The causes of sports injuries are often complex and multifactorial. But training error has to be one of the most common contributing factors.
These errors are often easy to spot with hindsight but being aware of them at the time can save you a lot of pain and frustration.
Here are a few of the most common ones I see in my clinic and a few tips on how to avoid them!
Too far, too fast, too quickly, too hilly, too often.
This one is super easy to do, especially when full of enthusiasm! Sometimes just one of these can be enough to cause a "spike" in training volume and cause all sorts of problems from muscle and tendon injuries as well as bony stress injuries.
Often when you dig into someone's training they haven't just increased one factor but multiple factors simultaneously, such as longer run, at a quicker pace with more elevation. Be aware of these and avoid changing too much or too many at once.
Also, having a training plan can help to give structure to your progression. This is best if it is individualised to you and your health/goals, but generic ones can give a useful framework too.
A plan can be helpful to structure your training as stated above.
That said, sticking too rigidly to the plan can be a problem. I see this commonly in beginners and also very competitive people.
A classic scenario would be starting couch 2 5K (which I broadly think is brilliant by the way!), people dogmatically follow each week, even if they find it painful and overwhelmingly difficult and would be better to repeat the previous week again. At the other end of the spectrum, experienced competitive athletes who have a great ability to grind out sessions often push through when they would be better to listen to their bodies and do an easier/recovery session instead.
View a programme as a guide, not a rulebook and allow some flexibility into the system.
Often people view their training as separate from the rest of their lives, and for many, it is an escape from it!
However, as a human being, you need to view yourself as more of an ecosystem, and for training to be effective and sustainable you need to consider the rest of your life and how that impacts on your training. Illness, poor sleep, poor nutrition and hydration, lack of overall movement and stress can all play havoc with your body so having strategies to optimise those can be helpful. Being aware of those factors can also help you to modify your training when needed.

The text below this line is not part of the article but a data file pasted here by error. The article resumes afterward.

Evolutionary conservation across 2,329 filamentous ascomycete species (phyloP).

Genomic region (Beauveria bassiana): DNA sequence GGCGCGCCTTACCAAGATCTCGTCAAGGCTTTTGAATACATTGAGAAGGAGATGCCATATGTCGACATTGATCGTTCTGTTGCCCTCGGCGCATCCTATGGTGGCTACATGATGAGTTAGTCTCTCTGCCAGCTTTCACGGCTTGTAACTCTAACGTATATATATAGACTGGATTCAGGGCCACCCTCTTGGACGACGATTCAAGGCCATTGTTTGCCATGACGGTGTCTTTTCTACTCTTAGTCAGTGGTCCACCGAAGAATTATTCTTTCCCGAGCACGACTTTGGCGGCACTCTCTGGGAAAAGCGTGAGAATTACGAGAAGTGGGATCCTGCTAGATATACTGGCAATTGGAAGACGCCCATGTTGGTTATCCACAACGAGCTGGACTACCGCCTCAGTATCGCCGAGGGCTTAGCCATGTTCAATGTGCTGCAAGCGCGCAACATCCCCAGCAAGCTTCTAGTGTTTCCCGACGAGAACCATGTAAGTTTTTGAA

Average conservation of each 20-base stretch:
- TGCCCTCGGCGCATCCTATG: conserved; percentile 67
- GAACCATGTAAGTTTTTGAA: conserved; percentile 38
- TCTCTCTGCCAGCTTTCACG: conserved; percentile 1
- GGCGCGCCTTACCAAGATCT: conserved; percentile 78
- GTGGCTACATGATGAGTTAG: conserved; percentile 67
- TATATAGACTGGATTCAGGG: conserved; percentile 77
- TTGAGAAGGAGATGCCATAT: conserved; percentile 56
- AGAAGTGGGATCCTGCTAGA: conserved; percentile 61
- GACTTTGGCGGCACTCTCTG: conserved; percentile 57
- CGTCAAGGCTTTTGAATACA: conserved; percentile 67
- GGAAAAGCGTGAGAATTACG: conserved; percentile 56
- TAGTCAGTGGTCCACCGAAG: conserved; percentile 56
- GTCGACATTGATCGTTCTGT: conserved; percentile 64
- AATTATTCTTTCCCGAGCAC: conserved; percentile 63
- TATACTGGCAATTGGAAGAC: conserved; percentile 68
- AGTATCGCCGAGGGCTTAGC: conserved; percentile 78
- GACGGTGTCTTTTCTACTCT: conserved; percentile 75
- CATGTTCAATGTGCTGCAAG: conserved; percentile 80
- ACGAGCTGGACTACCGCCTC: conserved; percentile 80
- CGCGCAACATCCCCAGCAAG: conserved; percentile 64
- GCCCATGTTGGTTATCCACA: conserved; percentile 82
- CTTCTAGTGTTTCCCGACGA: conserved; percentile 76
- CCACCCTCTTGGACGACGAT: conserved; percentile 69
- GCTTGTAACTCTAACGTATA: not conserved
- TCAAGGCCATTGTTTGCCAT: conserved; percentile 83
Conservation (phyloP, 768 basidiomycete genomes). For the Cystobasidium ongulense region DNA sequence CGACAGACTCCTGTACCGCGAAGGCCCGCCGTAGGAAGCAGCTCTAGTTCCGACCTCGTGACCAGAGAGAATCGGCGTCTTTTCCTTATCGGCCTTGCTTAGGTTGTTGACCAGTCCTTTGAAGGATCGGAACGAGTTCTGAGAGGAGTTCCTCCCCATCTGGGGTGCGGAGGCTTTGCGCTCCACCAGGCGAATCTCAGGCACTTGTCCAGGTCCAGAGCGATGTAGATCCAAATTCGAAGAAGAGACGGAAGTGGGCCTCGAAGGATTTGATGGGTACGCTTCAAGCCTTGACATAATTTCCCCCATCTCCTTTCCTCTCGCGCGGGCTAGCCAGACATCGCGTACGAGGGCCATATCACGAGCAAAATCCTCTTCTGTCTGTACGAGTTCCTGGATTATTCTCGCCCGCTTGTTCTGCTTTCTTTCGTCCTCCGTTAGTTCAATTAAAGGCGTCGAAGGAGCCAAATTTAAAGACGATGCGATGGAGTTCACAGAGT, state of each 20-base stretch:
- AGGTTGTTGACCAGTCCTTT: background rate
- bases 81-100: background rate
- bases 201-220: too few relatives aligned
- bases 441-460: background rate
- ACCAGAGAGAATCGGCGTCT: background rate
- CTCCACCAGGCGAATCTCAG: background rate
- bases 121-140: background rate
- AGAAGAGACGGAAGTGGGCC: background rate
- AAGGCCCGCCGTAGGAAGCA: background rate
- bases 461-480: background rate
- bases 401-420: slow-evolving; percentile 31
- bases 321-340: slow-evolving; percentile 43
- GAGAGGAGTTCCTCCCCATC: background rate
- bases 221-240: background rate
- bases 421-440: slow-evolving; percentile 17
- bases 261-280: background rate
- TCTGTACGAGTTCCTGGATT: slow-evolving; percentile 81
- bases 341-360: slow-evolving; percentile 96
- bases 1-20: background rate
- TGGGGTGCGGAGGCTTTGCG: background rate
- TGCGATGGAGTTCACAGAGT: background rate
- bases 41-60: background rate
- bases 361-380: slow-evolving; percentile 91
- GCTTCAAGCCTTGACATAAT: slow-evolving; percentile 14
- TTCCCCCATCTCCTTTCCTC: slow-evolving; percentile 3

At the other end of the spectrum to the “too rigid” folk are the inconsistent folk – I’m in this gang!
People lead increasingly busy lives and it is hard to prioritise training when there is a whole heap of other things to do. Doing ad hoc sessions can lead to a lack of progression and sudden increases in training load that can lead to injury.
Planning can help here to maximise your time, along with being creative with your training – could you run/cycle back from the school run, do a quick HIIT or Yoga session in your lunch break, do a home workout after the kids have gone to bed, or run whilst the kid's cycle for example? Having a goal and accountability can also help here, so sign up for that event you’ve always wanted to do or organise exercising in a class or with a friend as it’s harder to put it off for another day then.
Most people who exercise will have made some or all of these (and more!) errors in their training at some point. As I said at the beginning, they are often obvious when you look back, but they are all so easy to do.
Mistakes are not inherently bad, it’s often how we learn our most valuable lessons but repeating them can be frustrating.
When you pick up a niggle or injury, look back through training data, review your training plan and recovery strategies and see if there is anything you can change. Work with professionals where possible to help you understand how training, recovery and rehab principles apply to your individual body and circumstances to keep fit, healthy and active in the long term.
Remember that ultimately you are an individual, learn to listen to your body and don’t be afraid to adjust training when necessary.